Maximizing eating quality of container grow fruit

fruitnut Z7 4500ft SW TXNovember 3, 2011

I'm hoping Al will chime in here but others are certainly welcome. My question is how does one maximize eating quality of fruit grown in containers? I like my fruit very sweet and flavorful. Fruits of interest to me are mainly fig, citrus, and stone fruit.

The cornerstone of my approach is a long period of moderate water deficit. All comments welcome!!

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Do you use organic fertilizer? I have heard using organic liquid fertilizers like sea kelp, worm composting liquid, fish emulsion, and molasses (to feed beneficial microbes) can improve the health and taste of fruit. I have not done comparative testing myself, but usually organic fruits taste much better then chemically grown.

    Bookmark   November 4, 2011 at 11:07AM
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fruitnut Z7 4500ft SW TX

My inground trees get no fertilizer. The potted trees mostly 21-0-0, slow release Osmocote, or blood meal. I can't tell where that affects fruit sweetness or flavor and won't expect that it would.

For me what affects sweetness strongly is the water status of the tree. It can also strongly affect flavor especially of some nectarine. Too much water deficit results in very high brix, often 32 and above, and off flavors.

    Bookmark   November 4, 2011 at 12:37PM
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greenman28 NorCal 7b/8a

I don't have much fruit in containers, but I do grow a lot of superhot peppers.
To get the most flavor out of my peppers, I do indeed hold off on watering in the day/s
before I harvest the pods. From my experience, both the sweetness and the heat of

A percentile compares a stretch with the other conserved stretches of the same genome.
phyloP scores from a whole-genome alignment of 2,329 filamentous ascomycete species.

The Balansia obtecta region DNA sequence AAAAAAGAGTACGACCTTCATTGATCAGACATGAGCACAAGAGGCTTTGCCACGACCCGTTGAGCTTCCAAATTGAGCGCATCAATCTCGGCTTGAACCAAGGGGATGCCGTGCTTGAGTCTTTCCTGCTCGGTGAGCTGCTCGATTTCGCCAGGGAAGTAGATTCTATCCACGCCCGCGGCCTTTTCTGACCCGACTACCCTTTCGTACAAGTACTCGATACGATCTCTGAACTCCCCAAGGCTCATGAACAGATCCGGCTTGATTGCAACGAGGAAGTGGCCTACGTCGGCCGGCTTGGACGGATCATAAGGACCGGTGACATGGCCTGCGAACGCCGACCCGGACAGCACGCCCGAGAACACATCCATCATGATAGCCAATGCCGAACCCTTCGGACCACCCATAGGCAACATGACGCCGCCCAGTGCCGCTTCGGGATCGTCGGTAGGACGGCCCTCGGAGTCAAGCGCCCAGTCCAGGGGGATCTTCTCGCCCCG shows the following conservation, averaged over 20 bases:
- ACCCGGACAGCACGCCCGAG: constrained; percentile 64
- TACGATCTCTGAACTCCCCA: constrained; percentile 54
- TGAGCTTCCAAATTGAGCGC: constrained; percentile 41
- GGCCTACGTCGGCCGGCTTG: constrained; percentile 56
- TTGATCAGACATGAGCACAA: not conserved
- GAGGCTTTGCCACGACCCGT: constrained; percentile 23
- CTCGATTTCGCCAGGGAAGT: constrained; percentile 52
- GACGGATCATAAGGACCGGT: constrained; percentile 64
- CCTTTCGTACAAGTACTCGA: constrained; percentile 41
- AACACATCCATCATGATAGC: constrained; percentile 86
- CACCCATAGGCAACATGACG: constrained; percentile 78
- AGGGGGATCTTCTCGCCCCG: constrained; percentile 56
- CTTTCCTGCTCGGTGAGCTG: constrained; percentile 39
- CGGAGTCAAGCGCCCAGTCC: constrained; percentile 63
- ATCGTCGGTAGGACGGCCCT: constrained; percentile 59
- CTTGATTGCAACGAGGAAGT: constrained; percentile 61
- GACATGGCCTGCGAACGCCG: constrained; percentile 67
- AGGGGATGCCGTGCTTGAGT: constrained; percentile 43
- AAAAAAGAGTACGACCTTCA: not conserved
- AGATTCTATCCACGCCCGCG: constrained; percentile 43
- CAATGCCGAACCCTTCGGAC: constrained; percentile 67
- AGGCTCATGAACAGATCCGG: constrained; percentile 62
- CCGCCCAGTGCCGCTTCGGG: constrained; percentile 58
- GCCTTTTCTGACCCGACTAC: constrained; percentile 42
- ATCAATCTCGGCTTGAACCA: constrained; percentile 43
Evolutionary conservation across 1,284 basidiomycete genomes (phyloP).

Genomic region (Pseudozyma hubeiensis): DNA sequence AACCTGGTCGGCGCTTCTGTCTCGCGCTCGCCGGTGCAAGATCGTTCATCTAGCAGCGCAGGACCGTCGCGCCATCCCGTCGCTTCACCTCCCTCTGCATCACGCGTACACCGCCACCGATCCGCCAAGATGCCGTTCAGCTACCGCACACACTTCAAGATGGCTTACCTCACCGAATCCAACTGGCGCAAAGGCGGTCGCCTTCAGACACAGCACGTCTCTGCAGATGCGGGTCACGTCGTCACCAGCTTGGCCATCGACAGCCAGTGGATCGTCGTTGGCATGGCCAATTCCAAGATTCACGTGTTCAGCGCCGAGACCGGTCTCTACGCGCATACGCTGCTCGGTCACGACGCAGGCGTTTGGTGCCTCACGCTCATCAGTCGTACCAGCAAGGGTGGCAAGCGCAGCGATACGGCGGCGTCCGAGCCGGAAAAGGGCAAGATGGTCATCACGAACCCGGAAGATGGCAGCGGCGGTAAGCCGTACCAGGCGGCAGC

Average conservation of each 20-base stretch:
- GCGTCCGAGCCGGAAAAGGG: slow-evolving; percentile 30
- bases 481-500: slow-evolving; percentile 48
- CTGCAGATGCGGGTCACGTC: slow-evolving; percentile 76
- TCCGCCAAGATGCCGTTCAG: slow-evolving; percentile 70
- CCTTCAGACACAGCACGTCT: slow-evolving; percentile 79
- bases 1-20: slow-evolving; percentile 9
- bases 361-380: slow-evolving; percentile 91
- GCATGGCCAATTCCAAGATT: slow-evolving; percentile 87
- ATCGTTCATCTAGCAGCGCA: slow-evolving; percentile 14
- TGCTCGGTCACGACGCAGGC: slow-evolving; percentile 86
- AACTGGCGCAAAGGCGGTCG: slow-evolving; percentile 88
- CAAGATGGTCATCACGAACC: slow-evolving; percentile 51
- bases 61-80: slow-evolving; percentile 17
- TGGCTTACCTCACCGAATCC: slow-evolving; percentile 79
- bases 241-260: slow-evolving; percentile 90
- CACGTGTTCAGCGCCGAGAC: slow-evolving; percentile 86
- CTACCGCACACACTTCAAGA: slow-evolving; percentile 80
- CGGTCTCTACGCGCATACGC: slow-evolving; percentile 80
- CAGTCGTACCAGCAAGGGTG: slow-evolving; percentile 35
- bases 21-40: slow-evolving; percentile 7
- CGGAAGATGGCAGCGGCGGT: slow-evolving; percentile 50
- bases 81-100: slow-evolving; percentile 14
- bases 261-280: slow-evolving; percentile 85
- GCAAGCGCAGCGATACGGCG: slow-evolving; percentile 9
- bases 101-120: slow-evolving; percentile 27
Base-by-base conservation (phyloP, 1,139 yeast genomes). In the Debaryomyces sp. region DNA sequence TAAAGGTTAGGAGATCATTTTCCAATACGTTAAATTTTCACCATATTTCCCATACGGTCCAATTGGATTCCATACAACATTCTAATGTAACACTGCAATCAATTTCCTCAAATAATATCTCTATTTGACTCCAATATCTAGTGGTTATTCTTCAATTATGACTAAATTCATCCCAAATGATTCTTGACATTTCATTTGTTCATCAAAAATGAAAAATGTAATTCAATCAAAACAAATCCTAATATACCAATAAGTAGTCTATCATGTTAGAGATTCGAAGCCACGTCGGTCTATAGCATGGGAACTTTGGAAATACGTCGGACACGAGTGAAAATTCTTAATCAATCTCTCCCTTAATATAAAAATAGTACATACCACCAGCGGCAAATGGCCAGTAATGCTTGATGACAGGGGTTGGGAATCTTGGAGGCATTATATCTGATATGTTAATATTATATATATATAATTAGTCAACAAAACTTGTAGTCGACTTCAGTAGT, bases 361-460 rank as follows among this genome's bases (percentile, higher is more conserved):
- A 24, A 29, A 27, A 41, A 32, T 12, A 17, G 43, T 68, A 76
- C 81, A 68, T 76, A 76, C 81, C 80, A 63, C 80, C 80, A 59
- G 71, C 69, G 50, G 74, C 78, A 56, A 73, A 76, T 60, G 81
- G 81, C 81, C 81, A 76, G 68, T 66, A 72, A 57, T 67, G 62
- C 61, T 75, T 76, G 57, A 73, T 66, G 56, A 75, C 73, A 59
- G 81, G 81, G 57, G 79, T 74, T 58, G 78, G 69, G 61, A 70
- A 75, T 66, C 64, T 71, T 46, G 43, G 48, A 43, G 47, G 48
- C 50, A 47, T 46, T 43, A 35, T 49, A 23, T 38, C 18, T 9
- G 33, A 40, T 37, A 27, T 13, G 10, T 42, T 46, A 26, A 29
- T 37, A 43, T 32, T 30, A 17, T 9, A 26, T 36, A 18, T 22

the peppers is better if the plants run a bit dry.


    Bookmark   November 4, 2011 at 3:12PM
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At a hydroponic greenhouse convention once, I went to a booth where some school kids had grown lettuce in a simple float system. One using traditional chemical liquid fertilizers, the other using a liquid organic solution.

The organic lettuce tasted much, much better than the chemically fertilized one. The chemical one tasted rather bland and watery. The organic one richer, more subtle flavors. Everyone who did the taste test agreed.

    Bookmark   November 4, 2011 at 4:03PM
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fruitnut, the qualities of a fruit depend upon genetics. There is very little that one can do to make the juice of a bitter lemon taste like lemonade. This does not mean that nothing can be done. All other things being equal, the longer a fruit remains on the tree, the better is the taste. As children, we used to check out our favorite fruit tree daily to pick up the newly fallen fruit. In tropical climates where wet and dry seasons are fairly well defined, most fruits ripen during the dry season and "forced ripening" would occur on immature fruit if the weather became unseasonably dry earlier. This suggests that ripening is associated with lessening moisture content. There is not much doubt that nutrition affects taste; elements present (or deficient) in the soil do influence quality. This is evident in the taste and bouquet (I am told) of wine from grapes grown in certain parts of the world. The same is true of tobacco and coffee; and we all know of the blue hydrangea grown on acid soil. On a practical scale, very little can be done to change quality; but more can be done with container grown than field grown plants..

    Bookmark   November 4, 2011 at 11:09PM
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